Influence of Knowledge and Skills Empowerment on Sustainability of Forest Conservation Projects in Kenya

  • Humphrey Mwandawiro Mwambeo University of Nairobi
  • Lydiah Nyaguthii Wambugu The University of Nairobi
  • Raphael Ondieki Nyonje The University of Nairobi
Keywords: Knowledge, skills, empowerment, sustainability, forest project.

Abstract

This research examined the influence of knowledge and skills empowerment activities on the sustainability of forest conservation projects in Kenya. In this study, the sustainability of forest conservation projects was viewed as its ability to attract more stakeholders and continuously provide benefits to the community and the ecosystem after donor funding. Community empowerment was considered to entail the ability of an individual or group of individuals to proactively take control of their daily activities as well as solve associated daily challenges with little or no external intervention. Knowledge and skills empowerment in forestry projects involves gaining competences in varied forestry activities including tree nurseries establishment, fire-fighting, agroforestry and pest and diseases management in individual tree strands and closed-canopy forests. The study was undertaken in Mbololo and Mwambirwa forests located in Taita-Taveta County of Kenya. The study used a cross-sectional survey research design and relied on mixed methods in data collection and analysis. The study sample comprised 365 respondents for quantitative data and six respondents for qualitative data. Observation and secondary data was also used in the study. Data were analysed using frequencies, mean and standard deviation as well as correlation and regression analysis. The results (r = 0.565, n = 365, p = 0.000) revealed a moderate positive significant relationship between knowledge and skills empowerment and sustainability of forest conservation projects. The null hypothesis that there was no significant relationship between knowledge and skills empowerment and sustainability of forest conservation projects was rejected. It was concluded that knowledge and skills empowerment activities positively contribute to the sustainability of forest conservation projects and ameliorate effects of climate change.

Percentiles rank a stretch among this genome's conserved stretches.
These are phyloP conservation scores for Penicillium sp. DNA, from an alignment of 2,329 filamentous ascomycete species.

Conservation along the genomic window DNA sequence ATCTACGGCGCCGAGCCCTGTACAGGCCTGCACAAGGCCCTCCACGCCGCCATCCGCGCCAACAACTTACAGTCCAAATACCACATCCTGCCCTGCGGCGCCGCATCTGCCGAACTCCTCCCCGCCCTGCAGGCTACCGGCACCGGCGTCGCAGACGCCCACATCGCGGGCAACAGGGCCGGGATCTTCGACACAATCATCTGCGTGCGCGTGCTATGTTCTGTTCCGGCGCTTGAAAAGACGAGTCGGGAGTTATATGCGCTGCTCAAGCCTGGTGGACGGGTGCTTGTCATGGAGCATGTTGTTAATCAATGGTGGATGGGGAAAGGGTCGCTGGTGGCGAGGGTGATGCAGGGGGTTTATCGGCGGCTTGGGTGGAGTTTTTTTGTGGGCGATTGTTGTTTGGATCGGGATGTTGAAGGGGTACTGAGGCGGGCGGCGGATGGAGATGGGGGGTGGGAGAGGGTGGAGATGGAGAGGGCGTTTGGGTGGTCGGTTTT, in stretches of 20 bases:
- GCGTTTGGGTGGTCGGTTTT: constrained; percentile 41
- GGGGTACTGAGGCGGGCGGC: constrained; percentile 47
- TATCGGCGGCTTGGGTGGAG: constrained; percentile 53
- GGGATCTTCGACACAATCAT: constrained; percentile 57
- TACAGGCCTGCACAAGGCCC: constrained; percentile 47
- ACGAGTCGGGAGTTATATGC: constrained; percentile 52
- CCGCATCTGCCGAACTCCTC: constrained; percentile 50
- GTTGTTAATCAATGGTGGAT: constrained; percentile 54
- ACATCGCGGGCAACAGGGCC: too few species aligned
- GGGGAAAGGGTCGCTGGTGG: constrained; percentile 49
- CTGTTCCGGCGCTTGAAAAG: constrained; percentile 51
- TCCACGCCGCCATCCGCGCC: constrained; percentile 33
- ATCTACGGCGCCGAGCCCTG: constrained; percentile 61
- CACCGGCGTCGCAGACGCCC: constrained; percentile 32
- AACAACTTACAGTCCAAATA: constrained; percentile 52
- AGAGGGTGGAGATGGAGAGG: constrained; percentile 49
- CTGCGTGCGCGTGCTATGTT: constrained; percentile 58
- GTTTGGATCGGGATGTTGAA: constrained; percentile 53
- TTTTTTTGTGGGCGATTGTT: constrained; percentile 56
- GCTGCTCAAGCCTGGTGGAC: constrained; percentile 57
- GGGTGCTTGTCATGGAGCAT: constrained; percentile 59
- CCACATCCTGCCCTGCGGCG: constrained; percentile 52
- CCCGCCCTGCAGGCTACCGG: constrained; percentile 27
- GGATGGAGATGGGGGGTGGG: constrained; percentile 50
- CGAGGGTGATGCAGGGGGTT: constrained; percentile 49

Author Biographies

Humphrey Mwandawiro Mwambeo, University of Nairobi

Department of Open Learning in the School of Open and Distance Learning

Lydiah Nyaguthii Wambugu, The University of Nairobi

Department of Open Learning in the School of Open and Distance Learning

Raphael Ondieki Nyonje, The University of Nairobi

Associate Professor at the Department of Open Learning in the School of Open and Distance Learning

Published
2020-09-07
Section
Rural and Community Development Articles